This article is for you, my dear vegan and vegetarian stone formers. I know you’ve been using soy, tofu, beans, and nuts to meet your daily protein goals. In the meantime, however, you unknowingly overate some of the highest oxalate foods, which in turn led to your kidney stone(s).
I can hear many of you right now, “yeah, and boy, was I surprised that my healthy diet led to the worst pain of my life.” These words are uttered daily in my busy practice.
I can’t tell you how many of my students and patients had to change their diet due to another medical condition and wound up making a kidney stone. The problem wasn’t that the healthy food did it to you; it was the quantity of those certain foods(think almonds and spinach) along with not getting enough calcium. The combination of really high oxalate foods and not getting your daily calcium needs met is a kidney stone disaster.
So now what? Do you have to start eating meat again to get your protein needs met? Many doctors will tell patients this, but you certainly don’t have to give up your veggie lifestyle.
Here’s a good article by Mayo Clinic regarding protein and how much we need per day. They say to spread out 15-25 grams of protein per meal. The article also states that “studies show higher intakes (more than 40g/meal) are no more beneficial than the recommended 15-25g at one time.”
The diet industry will have you believe we need much more, but they want to sell you lots of expensive bars and shakes. Don’t feed (literally) into the bull doo. Read the article so you can see what you need for your daily protein. I work out with weights five days a week and do NOT overeat protein, and I have just fine mid-age lady muscles!
Below you will find a list of foods that contain protein. I picked them also based upon lower sugar, oxalate, and sodium levels which are crucial elements of the kidney stone diet. For your convenience, I have also included the oxalate level for each food, if known.
Lower Oxalate Non-Meat Protein Sources (in no particular order)
- Eggs—protein per egg: 6g/oxalate: 0mg
- Milk (low fat, ultra-processed)—protein per 1 cup: 11g/oxalate: 0mg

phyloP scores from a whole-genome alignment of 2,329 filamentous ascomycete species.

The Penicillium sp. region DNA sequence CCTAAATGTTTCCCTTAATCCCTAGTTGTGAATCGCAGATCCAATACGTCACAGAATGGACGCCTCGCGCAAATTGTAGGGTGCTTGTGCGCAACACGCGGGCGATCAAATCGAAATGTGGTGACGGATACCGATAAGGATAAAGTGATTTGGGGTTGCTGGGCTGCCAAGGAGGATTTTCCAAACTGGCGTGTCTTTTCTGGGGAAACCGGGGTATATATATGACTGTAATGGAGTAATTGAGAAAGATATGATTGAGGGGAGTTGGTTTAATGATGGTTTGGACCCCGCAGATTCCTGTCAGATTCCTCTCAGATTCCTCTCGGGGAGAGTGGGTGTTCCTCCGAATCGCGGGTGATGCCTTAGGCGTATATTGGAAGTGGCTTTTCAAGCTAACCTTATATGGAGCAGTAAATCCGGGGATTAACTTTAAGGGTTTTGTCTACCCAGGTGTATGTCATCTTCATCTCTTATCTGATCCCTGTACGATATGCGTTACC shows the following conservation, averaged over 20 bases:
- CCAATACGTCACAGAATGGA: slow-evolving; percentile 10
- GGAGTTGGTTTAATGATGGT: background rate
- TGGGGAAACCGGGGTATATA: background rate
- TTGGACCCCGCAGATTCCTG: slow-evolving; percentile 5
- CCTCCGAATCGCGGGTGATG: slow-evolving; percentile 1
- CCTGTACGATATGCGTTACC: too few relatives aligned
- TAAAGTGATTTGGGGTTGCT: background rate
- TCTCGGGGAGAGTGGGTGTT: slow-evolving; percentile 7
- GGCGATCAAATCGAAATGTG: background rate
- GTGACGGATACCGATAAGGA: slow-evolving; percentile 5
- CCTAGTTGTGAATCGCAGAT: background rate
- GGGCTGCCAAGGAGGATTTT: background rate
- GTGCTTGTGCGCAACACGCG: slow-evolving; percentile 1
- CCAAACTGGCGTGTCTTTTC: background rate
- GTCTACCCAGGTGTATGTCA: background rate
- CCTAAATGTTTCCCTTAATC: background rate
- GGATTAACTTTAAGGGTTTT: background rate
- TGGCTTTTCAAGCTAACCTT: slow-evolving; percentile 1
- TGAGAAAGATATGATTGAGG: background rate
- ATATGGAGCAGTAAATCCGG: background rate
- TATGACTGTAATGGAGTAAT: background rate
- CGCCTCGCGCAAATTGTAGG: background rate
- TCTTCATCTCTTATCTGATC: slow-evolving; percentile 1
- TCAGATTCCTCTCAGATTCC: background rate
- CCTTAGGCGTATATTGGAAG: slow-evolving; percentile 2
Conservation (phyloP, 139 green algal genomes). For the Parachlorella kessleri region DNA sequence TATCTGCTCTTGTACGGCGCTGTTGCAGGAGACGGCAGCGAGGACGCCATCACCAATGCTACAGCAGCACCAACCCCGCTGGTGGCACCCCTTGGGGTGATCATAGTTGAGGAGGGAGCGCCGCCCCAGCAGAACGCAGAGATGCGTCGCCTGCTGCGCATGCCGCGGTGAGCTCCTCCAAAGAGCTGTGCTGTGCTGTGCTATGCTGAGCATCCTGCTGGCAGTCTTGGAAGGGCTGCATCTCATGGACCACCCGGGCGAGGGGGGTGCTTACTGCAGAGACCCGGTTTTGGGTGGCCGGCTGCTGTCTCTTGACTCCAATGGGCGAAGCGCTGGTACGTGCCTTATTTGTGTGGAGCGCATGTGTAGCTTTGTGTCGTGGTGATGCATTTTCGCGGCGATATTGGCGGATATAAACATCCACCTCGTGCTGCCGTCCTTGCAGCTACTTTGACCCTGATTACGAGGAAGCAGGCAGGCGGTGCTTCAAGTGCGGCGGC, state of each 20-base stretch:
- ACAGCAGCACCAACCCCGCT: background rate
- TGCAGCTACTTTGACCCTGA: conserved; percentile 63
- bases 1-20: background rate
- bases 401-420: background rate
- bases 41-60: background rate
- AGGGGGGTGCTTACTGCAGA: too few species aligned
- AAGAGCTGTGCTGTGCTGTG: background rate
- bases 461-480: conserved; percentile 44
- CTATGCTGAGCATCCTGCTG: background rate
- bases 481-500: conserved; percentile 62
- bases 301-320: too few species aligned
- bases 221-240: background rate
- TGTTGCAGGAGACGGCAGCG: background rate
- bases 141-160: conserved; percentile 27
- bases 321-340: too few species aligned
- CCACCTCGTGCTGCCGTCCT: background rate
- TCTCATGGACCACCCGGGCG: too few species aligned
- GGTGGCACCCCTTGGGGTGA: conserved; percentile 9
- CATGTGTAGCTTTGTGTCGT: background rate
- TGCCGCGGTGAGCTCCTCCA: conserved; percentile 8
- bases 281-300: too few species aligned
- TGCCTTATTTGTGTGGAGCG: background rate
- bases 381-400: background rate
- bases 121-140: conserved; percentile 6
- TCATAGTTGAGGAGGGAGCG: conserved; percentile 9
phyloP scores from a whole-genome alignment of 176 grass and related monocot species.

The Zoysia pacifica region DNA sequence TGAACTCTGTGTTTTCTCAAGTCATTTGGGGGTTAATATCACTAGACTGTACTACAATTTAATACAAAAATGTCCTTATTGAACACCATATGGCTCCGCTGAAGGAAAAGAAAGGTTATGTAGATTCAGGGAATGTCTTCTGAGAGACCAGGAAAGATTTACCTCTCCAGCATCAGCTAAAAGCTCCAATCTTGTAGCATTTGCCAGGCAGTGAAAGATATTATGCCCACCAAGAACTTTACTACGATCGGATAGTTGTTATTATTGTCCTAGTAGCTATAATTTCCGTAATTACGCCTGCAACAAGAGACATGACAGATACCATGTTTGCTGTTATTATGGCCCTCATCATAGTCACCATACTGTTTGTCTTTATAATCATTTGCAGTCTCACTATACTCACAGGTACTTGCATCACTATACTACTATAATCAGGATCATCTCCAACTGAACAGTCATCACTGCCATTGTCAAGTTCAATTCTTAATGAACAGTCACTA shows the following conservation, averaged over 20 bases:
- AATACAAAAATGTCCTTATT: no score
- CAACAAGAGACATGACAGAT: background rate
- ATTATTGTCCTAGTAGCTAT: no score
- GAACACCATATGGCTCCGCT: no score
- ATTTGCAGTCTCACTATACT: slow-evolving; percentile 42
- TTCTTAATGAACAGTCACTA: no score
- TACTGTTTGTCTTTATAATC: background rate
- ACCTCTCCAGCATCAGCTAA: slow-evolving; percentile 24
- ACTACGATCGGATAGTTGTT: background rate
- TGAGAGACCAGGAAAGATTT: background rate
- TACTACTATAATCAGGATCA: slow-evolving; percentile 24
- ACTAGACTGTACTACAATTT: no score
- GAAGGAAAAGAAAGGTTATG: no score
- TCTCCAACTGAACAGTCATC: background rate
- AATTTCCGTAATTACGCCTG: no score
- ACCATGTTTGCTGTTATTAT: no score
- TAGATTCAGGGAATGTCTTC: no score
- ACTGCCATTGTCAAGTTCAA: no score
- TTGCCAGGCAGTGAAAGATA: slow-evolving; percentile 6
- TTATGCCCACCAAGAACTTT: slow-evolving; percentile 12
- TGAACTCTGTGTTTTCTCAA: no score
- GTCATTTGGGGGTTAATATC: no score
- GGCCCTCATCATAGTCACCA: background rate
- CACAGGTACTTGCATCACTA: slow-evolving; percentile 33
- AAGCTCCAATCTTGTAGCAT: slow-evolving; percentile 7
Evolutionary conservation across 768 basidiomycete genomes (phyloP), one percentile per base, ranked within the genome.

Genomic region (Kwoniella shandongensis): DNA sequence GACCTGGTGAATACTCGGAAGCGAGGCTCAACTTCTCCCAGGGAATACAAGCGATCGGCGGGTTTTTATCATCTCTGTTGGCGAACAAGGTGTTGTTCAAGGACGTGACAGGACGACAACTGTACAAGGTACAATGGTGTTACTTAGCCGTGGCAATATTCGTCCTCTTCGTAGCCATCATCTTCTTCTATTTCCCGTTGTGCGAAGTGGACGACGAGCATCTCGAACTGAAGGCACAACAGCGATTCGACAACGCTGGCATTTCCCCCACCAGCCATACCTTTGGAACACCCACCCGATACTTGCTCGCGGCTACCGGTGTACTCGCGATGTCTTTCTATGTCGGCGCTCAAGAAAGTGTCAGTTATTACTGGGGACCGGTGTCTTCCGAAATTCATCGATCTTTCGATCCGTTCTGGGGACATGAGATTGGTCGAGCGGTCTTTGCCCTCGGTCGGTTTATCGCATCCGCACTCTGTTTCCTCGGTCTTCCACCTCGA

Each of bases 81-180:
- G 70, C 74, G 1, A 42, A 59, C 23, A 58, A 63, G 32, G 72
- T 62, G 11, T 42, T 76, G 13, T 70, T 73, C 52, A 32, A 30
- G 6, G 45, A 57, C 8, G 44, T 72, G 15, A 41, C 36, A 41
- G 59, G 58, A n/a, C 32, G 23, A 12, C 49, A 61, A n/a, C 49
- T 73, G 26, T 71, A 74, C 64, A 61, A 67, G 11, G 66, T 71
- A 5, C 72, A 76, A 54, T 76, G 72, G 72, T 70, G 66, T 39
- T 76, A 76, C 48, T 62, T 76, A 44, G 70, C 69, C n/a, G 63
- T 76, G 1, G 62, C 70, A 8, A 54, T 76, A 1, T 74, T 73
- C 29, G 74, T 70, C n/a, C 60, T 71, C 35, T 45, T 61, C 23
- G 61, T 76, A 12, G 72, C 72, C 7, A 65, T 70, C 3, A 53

- Swiss Cheese—protein per 1 slice: ~5g/oxalate: 0mg
- Cottage Cheese (lower sodium)—protein per 1/2 cup: ~12g/oxalate: 0mg
- Mozzarella Cheese—protein per 1.5 ounces: 10g/oxalate: 0mg
- Greek Yogurt—protein per 6 ounces: ~15g/oxalate: 0mg
- Green peas—protein per cooked cup: 9g/oxalate: 0mg
- Quinoa*—protein per cup: ~9g/see note below
- Ezekiel Bread* (low sodium)—protein per two slices: 10g/see note below
- Oats—protein per 1/2 cup: ~6g/oxalate-0mg
- Sunflower Seeds—protein per 1/2 cup: ~15g/oxalate: 6mg
- Pistachios—protein per 1/2 cup: 12g/oxalate: 30mg
- Broccoli—protein per 1 cup chopped: ~2.8g/oxalate: 12mg
- Cauliflower—protein per 1 cup: ~2g/oxalate: 2mg
- Black Beans*—protein per 1/2 cup: 8g/see note below
- Fava Beans—protein per 1 cup: 13g/oxalate: 40mg
- Mung Beans—protein per 1 cup: 49g/oxalate: 16mg
- Red Kidney Beans—protein per 1 cup: 43g/oxalate: 30mg
For all foods with an asterisk, take note…
I have no oxalate values for the items that contain an asterisk. Not knowing the oxalate values may scare you a bit, but it’s not that you had a cup of black beans one day a week that caused that stone; it’s that you had bean bowls (with two cups/bowl) day after day without getting your calcium needs met that’s caused the problem.
What we do each day and the quantity we choose to do it in is what counts. I am not sure about the asterisked foods’ oxalate level, so have those foods once or twice a week in standard portion sizes and get your recommended daily calcium requirement. For less oxalate, eat a smaller portion size. This advice has not backfired on me in 21 years, so I stand by it.